The Senran Kagura franchise has worn many hats since its 2011 inception. Initially, a scintillating brawler for the 3DS, Marvelous' goofy series of anime cheesecake titles has since branched out into third-person shooters, card battlers, and even cooking games. Now, Senran Kagura: Peach Ball brings its unique brand of clothes-shredding comedy to the world of pinball, with mostly successful results.
Peach Ball's plot is as threadbare as it gets. Perpetually chill puppet-master Haruka has concocted a new serum that she's dubbed Beastall, which turns anyone it comes into contact with into a more animalistic form of themselves. She winds up leaving this serum in the bathroom of the arcade she works part-time at, which results in the lovably masochistic Ryona mistaking it for hand soap and turning into a dog-human hybrid.
Ryona then taps into her newfound puppy power by licking all of her friends, who are conveniently all in the arcade for a video game tournament. The girls are consequently turned into different beast forms of themselves - from cat-girls to dog-girls to, yes, even bear-girls. All the girls lean into their newfound animal roles a bit too hard, and it's up to you to fling fuzzy balls at them until they snap out of it and turn human again.
Just a normal Tuesday, really.
Play With Your Flippers
The bread and butter of Peach Ball is playing pinball. Through five short campaigns, players will be given access to two unique pinball tables with different variants. In the center of each table is a girl, who the player has to continually "bop" with a particularly fuzzy pinball. Once she's "bopped" enough times, players will jump into a special mini-game that allows them to shred off a bit of her clothing. After three of these mini-games, her clothes and animal ears will all fly off, and she'll be returned to normal.
On a mechanical level, this process is a fun one thanks to how much variety is present per table. By the end of my third campaign, I was still discovering new tricks and gimmicks on both boards, and found myself pleasantly surprised by the intricacy behind different score multipliers and table transformations. It doesn't hurt that the core gameplay feels really nice, as well. Each ball, themed after a certain girl, has a weighty feel to it, and there's satisfying chunkiness to the flippers. On the Switch, this is augmented by some wonderful 3D rumble support that capitalizes on the system's ability to deliver subtle, directional vibrations depending on the situation.
Off the table, players will spend their time reading a linear visual novel to advance the plot. Luckily, Peach Ball's writing is fairly top-notch across the board, with a whip-smart translation that leans heavily into the franchise's inherent goofiness to deliver big, bawdy laughs. While it's not going to win any Writer's Guild of America awards, the script does a great job of playing up the tropes of each character. Ryona, in particular, is handled well in this game - her signature masochistic tendencies taken to their logical extremes at every possible chance.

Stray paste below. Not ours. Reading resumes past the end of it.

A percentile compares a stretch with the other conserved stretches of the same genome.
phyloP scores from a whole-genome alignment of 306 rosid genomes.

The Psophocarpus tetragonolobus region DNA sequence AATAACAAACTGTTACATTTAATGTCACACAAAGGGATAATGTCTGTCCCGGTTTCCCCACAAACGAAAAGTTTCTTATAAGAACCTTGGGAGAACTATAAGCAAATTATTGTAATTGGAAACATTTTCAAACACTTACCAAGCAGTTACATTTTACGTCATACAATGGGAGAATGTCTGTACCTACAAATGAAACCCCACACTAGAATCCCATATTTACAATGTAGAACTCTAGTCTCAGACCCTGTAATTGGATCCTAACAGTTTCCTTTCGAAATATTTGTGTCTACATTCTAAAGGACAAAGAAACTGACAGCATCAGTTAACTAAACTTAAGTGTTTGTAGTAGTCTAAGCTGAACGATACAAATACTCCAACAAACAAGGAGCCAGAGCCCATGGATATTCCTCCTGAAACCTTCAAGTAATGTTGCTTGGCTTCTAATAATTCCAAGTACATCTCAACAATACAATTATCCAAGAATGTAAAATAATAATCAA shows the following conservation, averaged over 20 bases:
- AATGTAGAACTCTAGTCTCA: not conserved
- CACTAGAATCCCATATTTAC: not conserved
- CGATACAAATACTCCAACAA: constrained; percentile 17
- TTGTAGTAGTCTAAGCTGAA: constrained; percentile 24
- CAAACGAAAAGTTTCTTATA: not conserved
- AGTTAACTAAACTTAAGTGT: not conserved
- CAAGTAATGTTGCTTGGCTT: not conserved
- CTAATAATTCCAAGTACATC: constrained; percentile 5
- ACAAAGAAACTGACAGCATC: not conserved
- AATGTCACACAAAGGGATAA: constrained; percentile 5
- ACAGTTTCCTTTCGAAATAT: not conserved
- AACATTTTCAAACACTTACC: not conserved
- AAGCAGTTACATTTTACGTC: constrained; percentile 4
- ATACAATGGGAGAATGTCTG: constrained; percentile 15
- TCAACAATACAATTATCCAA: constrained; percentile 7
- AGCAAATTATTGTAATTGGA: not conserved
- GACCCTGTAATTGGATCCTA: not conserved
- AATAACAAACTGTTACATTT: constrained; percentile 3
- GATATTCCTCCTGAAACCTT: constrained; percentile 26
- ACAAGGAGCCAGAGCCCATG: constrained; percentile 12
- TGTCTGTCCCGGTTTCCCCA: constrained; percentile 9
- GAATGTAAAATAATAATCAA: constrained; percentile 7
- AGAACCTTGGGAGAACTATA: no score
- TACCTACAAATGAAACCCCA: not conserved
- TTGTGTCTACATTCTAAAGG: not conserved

When it comes to both the gameplay and the writing, Senran Kagura: Peach Ball delivers on its promise of pinball with a late-night Cinemax twist, and does so with great aplomb.
Keeping It All On
This is why, from a content standpoint, the package is kind of a letdown. For how fun this game is, most will probably be left wanting a lot more from it. While the two tables are definitely robust and full of intricacies, the fact remains that players are limited to two pinball tables for about five hours of single-player content. By the end of that time, most people will likely have settled into a comfortable rhythm for how to approach each board. This means that, as far as pinball titles go, Peach Ball has far less on offer than many of its contemporaries.
That sentiment applies to other entries in the franchise, as well. Outside of unlockable illustrations, a free play mode, and different costume components for the girls, there's really not a lot to do beyond the core pinball experience. There is the series staple "look at a girl and poke her with virtual hands" mini-game, but there's really not a whole lot of depth there. The result of this is that once I was done with the core campaigns, there really wasn't much incentive for me to continue playing.
Of course, it's worth noting that, at forty dollars, Peach Ball is on the high end of "budget game" territory - in the same pricing ballpark as "gems" like Nickelodeon Kart Racers. In that price range, this game is certainly head-and-shoulders above much of its competition in terms of mechanical satisfaction, production values, and writing quality. However, while I definitely air on the side "quality versus quantity" in terms of content, I couldn't help but wish Peach Ball had as much to do as past games.
Strutting Its Stuff
Despite an overall lack of content, Senran Kagura: Peach Ball comes with a reserved recommendation. For franchise diehards, the fan service, writing, and unique gameplay will be more than enough to justify the sticker price. For pinball enthusiasts, the mechanics here are truly engaging and worth giving a shot for people not put off by the, er... audacity of the franchise, shall we say? For everyone else, this game will have limited appeal, and the lack of content will definitely stand out a lot more.
Still, if you know what you're getting into, Senran Kagura: Peach Ball is a fun and funny celebration of silly raunch with strong mechanics to back it up. Hopefully, a sequel can deliver even more of this novel premise.
3.5 Out Of 5 Stars
A copy of Senran Kagura: Peach Ball was purchased by TheGamer for this review. The game is available now for Nintendo Switch and PC.